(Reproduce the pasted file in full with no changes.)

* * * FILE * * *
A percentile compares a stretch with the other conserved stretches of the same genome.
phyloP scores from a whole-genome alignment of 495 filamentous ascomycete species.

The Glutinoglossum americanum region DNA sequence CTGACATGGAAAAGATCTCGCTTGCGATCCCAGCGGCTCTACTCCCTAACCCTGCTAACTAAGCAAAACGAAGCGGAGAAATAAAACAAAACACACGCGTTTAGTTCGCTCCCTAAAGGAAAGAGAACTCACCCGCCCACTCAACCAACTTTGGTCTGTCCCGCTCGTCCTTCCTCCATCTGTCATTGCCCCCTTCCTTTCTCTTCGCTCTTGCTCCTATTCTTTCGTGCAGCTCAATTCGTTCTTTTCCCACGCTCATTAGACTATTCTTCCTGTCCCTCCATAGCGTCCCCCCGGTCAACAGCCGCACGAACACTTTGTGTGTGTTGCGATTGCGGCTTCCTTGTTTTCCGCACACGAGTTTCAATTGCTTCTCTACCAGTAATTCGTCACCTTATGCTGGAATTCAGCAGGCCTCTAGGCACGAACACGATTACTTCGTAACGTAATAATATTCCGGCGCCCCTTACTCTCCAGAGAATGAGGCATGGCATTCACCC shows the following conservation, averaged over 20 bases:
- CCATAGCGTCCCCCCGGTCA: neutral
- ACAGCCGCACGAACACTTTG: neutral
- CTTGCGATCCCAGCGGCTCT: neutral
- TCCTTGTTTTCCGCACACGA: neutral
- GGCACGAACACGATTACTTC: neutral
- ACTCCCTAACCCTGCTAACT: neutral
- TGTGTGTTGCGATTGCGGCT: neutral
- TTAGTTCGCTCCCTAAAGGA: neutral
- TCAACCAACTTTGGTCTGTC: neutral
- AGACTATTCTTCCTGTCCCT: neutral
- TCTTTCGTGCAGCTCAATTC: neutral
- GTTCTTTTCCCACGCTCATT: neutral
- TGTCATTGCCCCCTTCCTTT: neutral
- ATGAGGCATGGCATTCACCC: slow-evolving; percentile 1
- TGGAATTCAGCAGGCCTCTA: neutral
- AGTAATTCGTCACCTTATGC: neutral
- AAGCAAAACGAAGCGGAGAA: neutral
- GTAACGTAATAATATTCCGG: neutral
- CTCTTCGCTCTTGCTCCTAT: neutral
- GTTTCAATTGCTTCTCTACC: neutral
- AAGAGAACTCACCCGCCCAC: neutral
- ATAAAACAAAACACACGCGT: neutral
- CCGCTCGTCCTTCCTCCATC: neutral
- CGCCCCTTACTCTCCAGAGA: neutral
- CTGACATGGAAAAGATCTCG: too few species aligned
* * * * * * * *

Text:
A percentile compares a stretch with the other conserved stretches of the same genome.
phyloP scores from a whole-genome alignment of 495 filamentous ascomycete species.

The Glutinoglossum americanum region DNA sequence CTGACATGGAAAAGATCTCGCTTGCGATCCCAGCGGCTCTACTCCCTAACCCTGCTAACTAAGCAAAACGAAGCGGAGAAATAAAACAAAACACACGCGTTTAGTTCGCTCCCTAAAGGAAAGAGAACTCACCCGCCCACTCAACCAACTTTGGTCTGTCCCGCTCGTCCTTCCTCCATCTGTCATTGCCCCCTTCCTTTCTCTTCGCTCTTGCTCCTATTCTTTCGTGCAGCTCAATTCGTTCTTTTCCCACGCTCATTAGACTATTCTTCCTGTCCCTCCATAGCGTCCCCCCGGTCAACAGCCGCACGAACACTTTGTGTGTGTTGCGATTGCGGCTTCCTTGTTTTCCGCACACGAGTTTCAATTGCTTCTCTACCAGTAATTCGTCACCTTATGCTGGAATTCAGCAGGCCTCTAGGCACGAACACGATTACTTCGTAACGTAATAATATTCCGGCGCCCCTTACTCTCCAGAGAATGAGGCATGGCATTCACCC shows the following conservation, averaged over 20 bases:
- CCATAGCGTCCCCCCGGTCA: neutral
- ACAGCCGCACGAACACTTTG: neutral
- CTTGCGATCCCAGCGGCTCT: neutral
- TCCTTGTTTTCCGCACACGA: neutral
- GGCACGAACACGATTACTTC: neutral
- ACTCCCTAACCCTGCTAACT: neutral
- TGTGTGTTGCGATTGCGGCT: neutral
- TTAGTTCGCTCCCTAAAGGA: neutral
- TCAACCAACTTTGGTCTGTC: neutral
- AGACTATTCTTCCTGTCCCT: neutral
- TCTTTCGTGCAGCTCAATTC: neutral
- GTTCTTTTCCCACGCTCATT: neutral
- TGTCATTGCCCCCTTCCTTT: neutral
- ATGAGGCATGGCATTCACCC: slow-evolving; percentile 1
- TGGAATTCAGCAGGCCTCTA: neutral
- AGTAATTCGTCACCTTATGC: neutral
- AAGCAAAACGAAGCGGAGAA: neutral
- GTAACGTAATAATATTCCGG: neutral
- CTCTTCGCTCTTGCTCCTAT: neutral
- GTTTCAATTGCTTCTCTACC: neutral
- AAGAGAACTCACCCGCCCAC: neutral
- ATAAAACAAAACACACGCGT: neutral
- CCGCTCGTCCTTCCTCCATC: neutral
- CGCCCCTTACTCTCCAGAGA: neutral
- CTGACATGGAAAAGATCTCG: too few species aligned